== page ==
Sabrina Ghayour is frustrated when Middle Eastern food is summed up using the word “spice” or “spicy”. It’s a misnomer, she says. “Often it is about aromatics, citrus, the fragrance of herbs or even the way in which something is cooked and served,” says the author of Sirocco, published by Hachette Australia. “Other times, it can be incredibly simple and pared right down to a key ingredient – an aubergine (eggplant), simply grilled and served with yoghurt, for example.”
Ghayour, whose first book Persiana was an instant success in England, says the simplicity of Middle Eastern cuisine is often overlooked when, in most cases, the real food of the East is humble and uncomplicated. “Not everything has to be aggressively spiced or full of chilli heat. Sometimes, a wonderful balance and delicate contrast of flavour can deliver a refined subtlety that initially you wouldn’t have thought possible.”
Persiana was hailed “an instant classic” by Observer Food Monthly, while England’s Sunday Telegraph described it as “the most exciting debut cookbook of the year”.
Ghayour has Middle Eastern heritage but grew up in England, and her dishes are infused with ingredients and cooking styles from the West. Hence the book’s title: the word Sirocco derives from a Spanish Arabic word meaning “east wind”. The recipes it contains are steeped in the roots of Middle Eastern cookery but take on a fresher, lighter approach that’s more conducive to everyday enjoyment.
As well as the spectacular Tamarind Prawns here, you’ll find recipes such as Marinated scallops with lime, chilli and shallot dressing; Citrus and za’atar chicken; and a stunning Nectarine pavlova with mint, almonds and tea syrup. Ghayour loves cooking with tamarind because its sourness can be balanced with sweetness to create something really delicious.
“Iranians love all things sour: lemons, limes, pomegranate molasses, young plums and tamarind,” she says. “In this recipe, I simply mix tamarind paste with honey to make a marinade that has lots of flavour without much effort. These prawns are also great to skewer and are easy to cook on the barbecue.”
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TAMARIND HONEY PRAWNS
Serves 4 to 6
800g raw tiger prawns (the biggest you can find), ideally peeled but with tails left on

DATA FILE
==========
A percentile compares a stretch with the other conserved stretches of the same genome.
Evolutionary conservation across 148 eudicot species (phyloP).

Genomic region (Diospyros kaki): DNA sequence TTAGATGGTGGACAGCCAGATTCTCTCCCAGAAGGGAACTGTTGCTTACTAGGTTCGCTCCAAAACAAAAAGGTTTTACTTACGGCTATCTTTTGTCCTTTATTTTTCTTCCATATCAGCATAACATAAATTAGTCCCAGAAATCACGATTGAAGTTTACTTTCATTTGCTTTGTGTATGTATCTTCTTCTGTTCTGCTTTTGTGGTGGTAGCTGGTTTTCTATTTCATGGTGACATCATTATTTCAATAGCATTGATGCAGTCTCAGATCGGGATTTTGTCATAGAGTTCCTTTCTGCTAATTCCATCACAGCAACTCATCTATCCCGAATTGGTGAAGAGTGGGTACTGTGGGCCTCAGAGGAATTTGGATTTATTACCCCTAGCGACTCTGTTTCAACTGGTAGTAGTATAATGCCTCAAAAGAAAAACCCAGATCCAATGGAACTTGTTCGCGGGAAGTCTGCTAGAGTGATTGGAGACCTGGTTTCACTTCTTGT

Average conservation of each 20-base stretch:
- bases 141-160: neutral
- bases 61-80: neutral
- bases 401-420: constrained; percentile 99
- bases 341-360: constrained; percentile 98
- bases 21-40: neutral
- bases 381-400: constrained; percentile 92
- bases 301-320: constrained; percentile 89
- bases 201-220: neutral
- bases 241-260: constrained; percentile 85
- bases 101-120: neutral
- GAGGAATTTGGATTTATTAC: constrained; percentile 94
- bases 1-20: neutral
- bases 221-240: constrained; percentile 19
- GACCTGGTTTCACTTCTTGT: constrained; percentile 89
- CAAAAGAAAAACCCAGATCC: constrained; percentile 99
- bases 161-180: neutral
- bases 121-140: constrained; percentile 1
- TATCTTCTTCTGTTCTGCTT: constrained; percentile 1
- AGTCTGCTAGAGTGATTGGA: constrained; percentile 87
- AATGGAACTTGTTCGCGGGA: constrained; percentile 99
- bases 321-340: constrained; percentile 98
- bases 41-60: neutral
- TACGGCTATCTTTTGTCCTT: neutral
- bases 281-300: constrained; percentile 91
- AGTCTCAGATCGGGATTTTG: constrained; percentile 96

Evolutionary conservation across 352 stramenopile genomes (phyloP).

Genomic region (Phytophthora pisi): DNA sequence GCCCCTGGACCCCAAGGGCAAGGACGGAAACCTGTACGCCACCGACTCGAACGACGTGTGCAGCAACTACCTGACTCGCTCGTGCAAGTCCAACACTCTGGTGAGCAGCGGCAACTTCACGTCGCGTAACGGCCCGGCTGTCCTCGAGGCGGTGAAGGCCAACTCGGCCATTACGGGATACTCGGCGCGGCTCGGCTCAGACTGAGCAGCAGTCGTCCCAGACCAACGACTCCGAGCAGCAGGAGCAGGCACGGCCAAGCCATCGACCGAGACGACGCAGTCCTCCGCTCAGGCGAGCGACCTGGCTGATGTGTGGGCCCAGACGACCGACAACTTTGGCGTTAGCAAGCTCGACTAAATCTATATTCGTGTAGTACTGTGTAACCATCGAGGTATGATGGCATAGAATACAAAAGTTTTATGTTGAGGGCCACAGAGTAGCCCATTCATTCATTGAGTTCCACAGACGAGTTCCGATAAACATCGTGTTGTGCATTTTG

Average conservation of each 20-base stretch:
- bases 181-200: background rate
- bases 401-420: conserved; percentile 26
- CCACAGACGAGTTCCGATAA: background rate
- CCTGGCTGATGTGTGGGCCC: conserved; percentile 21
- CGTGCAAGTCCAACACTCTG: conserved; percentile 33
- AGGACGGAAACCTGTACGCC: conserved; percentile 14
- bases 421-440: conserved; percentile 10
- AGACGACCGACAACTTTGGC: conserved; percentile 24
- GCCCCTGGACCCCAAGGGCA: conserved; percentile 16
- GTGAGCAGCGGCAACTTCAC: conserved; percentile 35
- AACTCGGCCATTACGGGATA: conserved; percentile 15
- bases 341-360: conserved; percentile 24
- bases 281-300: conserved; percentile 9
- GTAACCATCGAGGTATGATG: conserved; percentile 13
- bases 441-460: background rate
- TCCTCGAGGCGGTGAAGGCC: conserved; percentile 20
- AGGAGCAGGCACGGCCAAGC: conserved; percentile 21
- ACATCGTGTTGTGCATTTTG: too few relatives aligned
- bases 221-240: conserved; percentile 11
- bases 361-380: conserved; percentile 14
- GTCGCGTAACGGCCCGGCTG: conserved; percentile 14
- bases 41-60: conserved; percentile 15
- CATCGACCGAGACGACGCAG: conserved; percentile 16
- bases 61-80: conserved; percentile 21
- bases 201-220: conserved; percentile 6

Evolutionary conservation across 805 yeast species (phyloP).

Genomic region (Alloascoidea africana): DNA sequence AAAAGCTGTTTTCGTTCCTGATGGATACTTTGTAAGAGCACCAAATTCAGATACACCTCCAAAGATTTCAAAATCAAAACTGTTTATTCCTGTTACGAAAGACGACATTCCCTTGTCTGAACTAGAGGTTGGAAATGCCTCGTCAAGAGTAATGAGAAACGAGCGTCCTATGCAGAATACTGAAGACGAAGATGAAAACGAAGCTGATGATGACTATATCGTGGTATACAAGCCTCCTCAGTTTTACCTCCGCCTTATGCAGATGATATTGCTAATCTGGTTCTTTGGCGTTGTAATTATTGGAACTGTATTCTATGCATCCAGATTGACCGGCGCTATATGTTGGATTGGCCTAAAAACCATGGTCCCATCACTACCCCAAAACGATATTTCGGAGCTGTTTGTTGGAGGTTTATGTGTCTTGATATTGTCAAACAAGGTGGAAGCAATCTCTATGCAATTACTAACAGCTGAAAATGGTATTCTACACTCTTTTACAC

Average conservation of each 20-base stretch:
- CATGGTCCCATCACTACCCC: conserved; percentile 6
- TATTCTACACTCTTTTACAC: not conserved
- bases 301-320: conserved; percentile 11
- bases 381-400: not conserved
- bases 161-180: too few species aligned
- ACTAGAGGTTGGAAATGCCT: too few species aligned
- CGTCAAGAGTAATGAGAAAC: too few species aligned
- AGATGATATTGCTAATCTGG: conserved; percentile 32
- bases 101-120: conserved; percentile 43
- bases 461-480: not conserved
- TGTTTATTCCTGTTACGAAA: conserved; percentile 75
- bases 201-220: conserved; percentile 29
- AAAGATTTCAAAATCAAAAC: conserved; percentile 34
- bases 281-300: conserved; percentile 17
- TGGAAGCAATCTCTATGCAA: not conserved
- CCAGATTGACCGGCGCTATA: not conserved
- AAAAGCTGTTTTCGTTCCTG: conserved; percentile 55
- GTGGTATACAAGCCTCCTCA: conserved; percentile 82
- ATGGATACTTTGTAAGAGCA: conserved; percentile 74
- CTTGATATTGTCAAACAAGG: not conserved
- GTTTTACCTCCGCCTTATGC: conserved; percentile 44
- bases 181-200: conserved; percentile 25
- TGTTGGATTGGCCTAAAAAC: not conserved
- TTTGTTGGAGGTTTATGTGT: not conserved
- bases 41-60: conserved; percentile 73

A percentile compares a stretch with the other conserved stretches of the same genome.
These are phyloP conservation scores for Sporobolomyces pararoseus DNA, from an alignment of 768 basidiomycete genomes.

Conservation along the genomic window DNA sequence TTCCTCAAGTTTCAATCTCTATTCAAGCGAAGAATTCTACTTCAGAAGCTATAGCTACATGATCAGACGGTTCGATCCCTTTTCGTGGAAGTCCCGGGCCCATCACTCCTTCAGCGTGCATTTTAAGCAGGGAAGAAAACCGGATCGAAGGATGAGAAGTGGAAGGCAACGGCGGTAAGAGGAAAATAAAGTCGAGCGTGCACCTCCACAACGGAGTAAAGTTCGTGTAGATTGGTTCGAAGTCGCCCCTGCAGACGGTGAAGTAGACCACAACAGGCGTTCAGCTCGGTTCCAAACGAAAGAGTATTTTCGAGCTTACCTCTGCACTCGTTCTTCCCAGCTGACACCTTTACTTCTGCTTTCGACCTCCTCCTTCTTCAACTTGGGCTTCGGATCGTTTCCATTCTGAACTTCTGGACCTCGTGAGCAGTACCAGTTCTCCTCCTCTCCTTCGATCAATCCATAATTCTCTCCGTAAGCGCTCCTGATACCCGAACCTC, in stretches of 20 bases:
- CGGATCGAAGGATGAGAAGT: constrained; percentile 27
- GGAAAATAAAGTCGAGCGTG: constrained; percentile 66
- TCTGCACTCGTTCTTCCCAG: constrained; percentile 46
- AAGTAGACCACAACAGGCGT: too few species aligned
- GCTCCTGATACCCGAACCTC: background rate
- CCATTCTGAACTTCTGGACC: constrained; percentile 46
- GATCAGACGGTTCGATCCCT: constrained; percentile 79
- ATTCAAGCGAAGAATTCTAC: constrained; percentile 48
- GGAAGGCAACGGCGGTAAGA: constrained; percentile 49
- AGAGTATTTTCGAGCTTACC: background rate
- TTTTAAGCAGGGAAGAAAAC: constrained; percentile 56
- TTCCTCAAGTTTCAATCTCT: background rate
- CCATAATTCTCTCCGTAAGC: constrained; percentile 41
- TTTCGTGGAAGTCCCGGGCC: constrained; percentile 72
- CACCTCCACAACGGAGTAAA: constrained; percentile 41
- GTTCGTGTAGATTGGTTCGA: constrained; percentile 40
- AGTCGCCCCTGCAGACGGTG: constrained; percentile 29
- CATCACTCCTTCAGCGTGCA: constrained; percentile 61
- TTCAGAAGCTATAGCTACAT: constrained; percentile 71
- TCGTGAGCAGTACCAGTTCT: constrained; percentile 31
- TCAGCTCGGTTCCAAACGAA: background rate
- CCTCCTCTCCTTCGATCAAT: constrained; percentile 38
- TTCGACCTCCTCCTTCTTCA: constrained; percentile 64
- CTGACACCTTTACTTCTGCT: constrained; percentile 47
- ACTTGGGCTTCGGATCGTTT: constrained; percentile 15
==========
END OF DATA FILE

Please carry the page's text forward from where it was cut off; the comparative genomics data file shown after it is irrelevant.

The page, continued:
vegetable oil, for frying
2 heaped teaspoons toasted sesame seeds
10g fresh coriander, leaves roughly chopped
3 spring onions, thinly sliced from root to tip
For the marinade:
100g tamarind paste
75g clear honey
2 garlic cloves, peeled and crushed
2 tablespoons light brown sugar
3 to 4 tablespoons chilli oil (or olive oil, if preferred)
sea salt flakes
To prepare the marinade, thoroughly blend the ingredients in a mixing bowl until the sugar dissolves. Add the prawns and work the marinade into them using your hands. Cover the bowl with clingfilm and allow to marinate at room temperature for 30 minutes.
Heat a large frying pan over a medium-high heat and drizzle in a little vegetable oil. Drain any excess marinade from the prawns, then fry them quickly on both sides until they are cooked through and slightly charred. Cooking times will vary depending on the size of the prawns – if using standard supermarket prawns, you won’t need to cook them for more than 1 minute or so each side. But if you are using larger, meatier prawns, you may need to reduce the heat slightly and allow them to cook for a little longer.
The marinade is sticky and sweet, which means it will blacken in the pan slightly, so don’t panic if the prawns look charred – they will still taste delicious. Serve sprinkled with toasted sesame seeds, coriander and chopped spring onions.
Recipe and images from Sirocco, by Sabrina Ghayour, published by Hachette Australia and reproduced with permission of Hachette Australia.
This post was originally published in PS News online.